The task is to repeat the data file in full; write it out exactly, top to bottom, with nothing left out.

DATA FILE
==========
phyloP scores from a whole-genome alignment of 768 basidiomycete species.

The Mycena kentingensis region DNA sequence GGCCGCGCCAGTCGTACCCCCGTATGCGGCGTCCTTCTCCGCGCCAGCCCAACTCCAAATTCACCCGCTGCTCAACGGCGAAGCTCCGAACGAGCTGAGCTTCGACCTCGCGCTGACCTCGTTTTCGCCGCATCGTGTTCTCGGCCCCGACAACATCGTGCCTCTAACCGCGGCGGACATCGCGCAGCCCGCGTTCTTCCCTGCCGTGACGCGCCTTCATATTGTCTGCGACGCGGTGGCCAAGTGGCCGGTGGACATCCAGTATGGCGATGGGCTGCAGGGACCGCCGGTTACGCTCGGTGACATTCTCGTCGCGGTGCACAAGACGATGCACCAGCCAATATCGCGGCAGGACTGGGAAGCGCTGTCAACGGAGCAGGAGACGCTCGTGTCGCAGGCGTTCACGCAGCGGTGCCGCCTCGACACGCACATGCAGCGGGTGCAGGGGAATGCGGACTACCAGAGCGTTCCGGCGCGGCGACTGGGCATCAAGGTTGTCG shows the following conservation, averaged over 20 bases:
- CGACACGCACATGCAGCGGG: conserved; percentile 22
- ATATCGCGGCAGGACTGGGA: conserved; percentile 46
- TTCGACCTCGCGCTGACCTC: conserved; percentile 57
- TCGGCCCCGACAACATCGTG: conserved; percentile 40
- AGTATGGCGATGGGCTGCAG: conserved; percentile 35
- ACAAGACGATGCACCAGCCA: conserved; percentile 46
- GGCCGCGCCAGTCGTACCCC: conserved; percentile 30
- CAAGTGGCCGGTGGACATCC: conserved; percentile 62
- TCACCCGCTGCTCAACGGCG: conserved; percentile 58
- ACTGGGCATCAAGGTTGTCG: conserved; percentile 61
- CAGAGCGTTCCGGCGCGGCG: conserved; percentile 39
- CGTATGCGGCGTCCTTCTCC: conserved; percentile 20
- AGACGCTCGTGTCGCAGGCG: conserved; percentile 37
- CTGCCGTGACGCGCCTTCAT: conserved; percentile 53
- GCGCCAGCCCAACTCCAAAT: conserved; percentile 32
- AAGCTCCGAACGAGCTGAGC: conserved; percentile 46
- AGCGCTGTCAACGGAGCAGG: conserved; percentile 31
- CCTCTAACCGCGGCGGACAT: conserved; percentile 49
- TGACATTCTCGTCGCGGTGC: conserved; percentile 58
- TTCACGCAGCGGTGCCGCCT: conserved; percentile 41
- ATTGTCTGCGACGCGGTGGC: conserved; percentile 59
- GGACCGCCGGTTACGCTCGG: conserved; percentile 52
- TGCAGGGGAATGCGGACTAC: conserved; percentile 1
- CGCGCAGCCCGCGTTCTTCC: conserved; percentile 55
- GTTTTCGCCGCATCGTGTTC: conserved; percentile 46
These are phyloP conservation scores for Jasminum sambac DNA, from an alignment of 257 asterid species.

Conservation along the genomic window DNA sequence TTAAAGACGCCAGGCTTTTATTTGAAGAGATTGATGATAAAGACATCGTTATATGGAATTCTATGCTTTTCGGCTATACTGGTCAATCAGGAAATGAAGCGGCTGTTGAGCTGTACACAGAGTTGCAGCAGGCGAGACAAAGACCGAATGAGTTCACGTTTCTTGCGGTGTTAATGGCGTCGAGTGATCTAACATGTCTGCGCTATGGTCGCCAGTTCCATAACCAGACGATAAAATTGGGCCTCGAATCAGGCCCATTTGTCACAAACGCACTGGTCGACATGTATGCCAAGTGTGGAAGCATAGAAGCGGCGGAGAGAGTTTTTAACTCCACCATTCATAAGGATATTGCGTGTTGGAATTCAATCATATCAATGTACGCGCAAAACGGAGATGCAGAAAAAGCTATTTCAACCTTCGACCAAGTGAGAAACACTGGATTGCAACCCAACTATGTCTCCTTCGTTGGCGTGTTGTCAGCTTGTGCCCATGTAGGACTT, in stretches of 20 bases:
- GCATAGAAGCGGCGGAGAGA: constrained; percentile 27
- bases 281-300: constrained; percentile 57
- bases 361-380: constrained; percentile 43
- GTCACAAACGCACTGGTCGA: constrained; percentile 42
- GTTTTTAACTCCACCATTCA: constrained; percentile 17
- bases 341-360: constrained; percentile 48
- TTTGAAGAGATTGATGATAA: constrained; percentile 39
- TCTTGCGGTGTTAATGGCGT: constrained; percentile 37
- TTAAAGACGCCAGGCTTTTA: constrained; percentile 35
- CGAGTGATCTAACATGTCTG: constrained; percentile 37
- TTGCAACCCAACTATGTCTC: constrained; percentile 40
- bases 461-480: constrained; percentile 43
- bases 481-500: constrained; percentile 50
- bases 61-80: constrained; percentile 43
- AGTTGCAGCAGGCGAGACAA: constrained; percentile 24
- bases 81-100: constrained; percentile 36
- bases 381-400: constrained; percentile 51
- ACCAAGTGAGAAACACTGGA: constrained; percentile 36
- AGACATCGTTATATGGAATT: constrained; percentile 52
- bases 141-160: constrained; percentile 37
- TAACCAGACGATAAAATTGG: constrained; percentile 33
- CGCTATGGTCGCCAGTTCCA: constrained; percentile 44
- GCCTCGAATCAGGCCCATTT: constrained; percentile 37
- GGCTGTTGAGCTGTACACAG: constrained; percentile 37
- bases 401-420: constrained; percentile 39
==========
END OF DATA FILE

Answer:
phyloP scores from a whole-genome alignment of 768 basidiomycete species.

The Mycena kentingensis region DNA sequence GGCCGCGCCAGTCGTACCCCCGTATGCGGCGTCCTTCTCCGCGCCAGCCCAACTCCAAATTCACCCGCTGCTCAACGGCGAAGCTCCGAACGAGCTGAGCTTCGACCTCGCGCTGACCTCGTTTTCGCCGCATCGTGTTCTCGGCCCCGACAACATCGTGCCTCTAACCGCGGCGGACATCGCGCAGCCCGCGTTCTTCCCTGCCGTGACGCGCCTTCATATTGTCTGCGACGCGGTGGCCAAGTGGCCGGTGGACATCCAGTATGGCGATGGGCTGCAGGGACCGCCGGTTACGCTCGGTGACATTCTCGTCGCGGTGCACAAGACGATGCACCAGCCAATATCGCGGCAGGACTGGGAAGCGCTGTCAACGGAGCAGGAGACGCTCGTGTCGCAGGCGTTCACGCAGCGGTGCCGCCTCGACACGCACATGCAGCGGGTGCAGGGGAATGCGGACTACCAGAGCGTTCCGGCGCGGCGACTGGGCATCAAGGTTGTCG shows the following conservation, averaged over 20 bases:
- CGACACGCACATGCAGCGGG: conserved; percentile 22
- ATATCGCGGCAGGACTGGGA: conserved; percentile 46
- TTCGACCTCGCGCTGACCTC: conserved; percentile 57
- TCGGCCCCGACAACATCGTG: conserved; percentile 40
- AGTATGGCGATGGGCTGCAG: conserved; percentile 35
- ACAAGACGATGCACCAGCCA: conserved; percentile 46
- GGCCGCGCCAGTCGTACCCC: conserved; percentile 30
- CAAGTGGCCGGTGGACATCC: conserved; percentile 62
- TCACCCGCTGCTCAACGGCG: conserved; percentile 58
- ACTGGGCATCAAGGTTGTCG: conserved; percentile 61
- CAGAGCGTTCCGGCGCGGCG: conserved; percentile 39
- CGTATGCGGCGTCCTTCTCC: conserved; percentile 20
- AGACGCTCGTGTCGCAGGCG: conserved; percentile 37
- CTGCCGTGACGCGCCTTCAT: conserved; percentile 53
- GCGCCAGCCCAACTCCAAAT: conserved; percentile 32
- AAGCTCCGAACGAGCTGAGC: conserved; percentile 46
- AGCGCTGTCAACGGAGCAGG: conserved; percentile 31
- CCTCTAACCGCGGCGGACAT: conserved; percentile 49
- TGACATTCTCGTCGCGGTGC: conserved; percentile 58
- TTCACGCAGCGGTGCCGCCT: conserved; percentile 41
- ATTGTCTGCGACGCGGTGGC: conserved; percentile 59
- GGACCGCCGGTTACGCTCGG: conserved; percentile 52
- TGCAGGGGAATGCGGACTAC: conserved; percentile 1
- CGCGCAGCCCGCGTTCTTCC: conserved; percentile 55
- GTTTTCGCCGCATCGTGTTC: conserved; percentile 46
These are phyloP conservation scores for Jasminum sambac DNA, from an alignment of 257 asterid species.

Conservation along the genomic window DNA sequence TTAAAGACGCCAGGCTTTTATTTGAAGAGATTGATGATAAAGACATCGTTATATGGAATTCTATGCTTTTCGGCTATACTGGTCAATCAGGAAATGAAGCGGCTGTTGAGCTGTACACAGAGTTGCAGCAGGCGAGACAAAGACCGAATGAGTTCACGTTTCTTGCGGTGTTAATGGCGTCGAGTGATCTAACATGTCTGCGCTATGGTCGCCAGTTCCATAACCAGACGATAAAATTGGGCCTCGAATCAGGCCCATTTGTCACAAACGCACTGGTCGACATGTATGCCAAGTGTGGAAGCATAGAAGCGGCGGAGAGAGTTTTTAACTCCACCATTCATAAGGATATTGCGTGTTGGAATTCAATCATATCAATGTACGCGCAAAACGGAGATGCAGAAAAAGCTATTTCAACCTTCGACCAAGTGAGAAACACTGGATTGCAACCCAACTATGTCTCCTTCGTTGGCGTGTTGTCAGCTTGTGCCCATGTAGGACTT, in stretches of 20 bases:
- GCATAGAAGCGGCGGAGAGA: constrained; percentile 27
- bases 281-300: constrained; percentile 57
- bases 361-380: constrained; percentile 43
- GTCACAAACGCACTGGTCGA: constrained; percentile 42
- GTTTTTAACTCCACCATTCA: constrained; percentile 17
- bases 341-360: constrained; percentile 48
- TTTGAAGAGATTGATGATAA: constrained; percentile 39
- TCTTGCGGTGTTAATGGCGT: constrained; percentile 37
- TTAAAGACGCCAGGCTTTTA: constrained; percentile 35
- CGAGTGATCTAACATGTCTG: constrained; percentile 37
- TTGCAACCCAACTATGTCTC: constrained; percentile 40
- bases 461-480: constrained; percentile 43
- bases 481-500: constrained; percentile 50
- bases 61-80: constrained; percentile 43
- AGTTGCAGCAGGCGAGACAA: constrained; percentile 24
- bases 81-100: constrained; percentile 36
- bases 381-400: constrained; percentile 51
- ACCAAGTGAGAAACACTGGA: constrained; percentile 36
- AGACATCGTTATATGGAATT: constrained; percentile 52
- bases 141-160: constrained; percentile 37
- TAACCAGACGATAAAATTGG: constrained; percentile 33
- CGCTATGGTCGCCAGTTCCA: constrained; percentile 44
- GCCTCGAATCAGGCCCATTT: constrained; percentile 37
- GGCTGTTGAGCTGTACACAG: constrained; percentile 37
- bases 401-420: constrained; percentile 39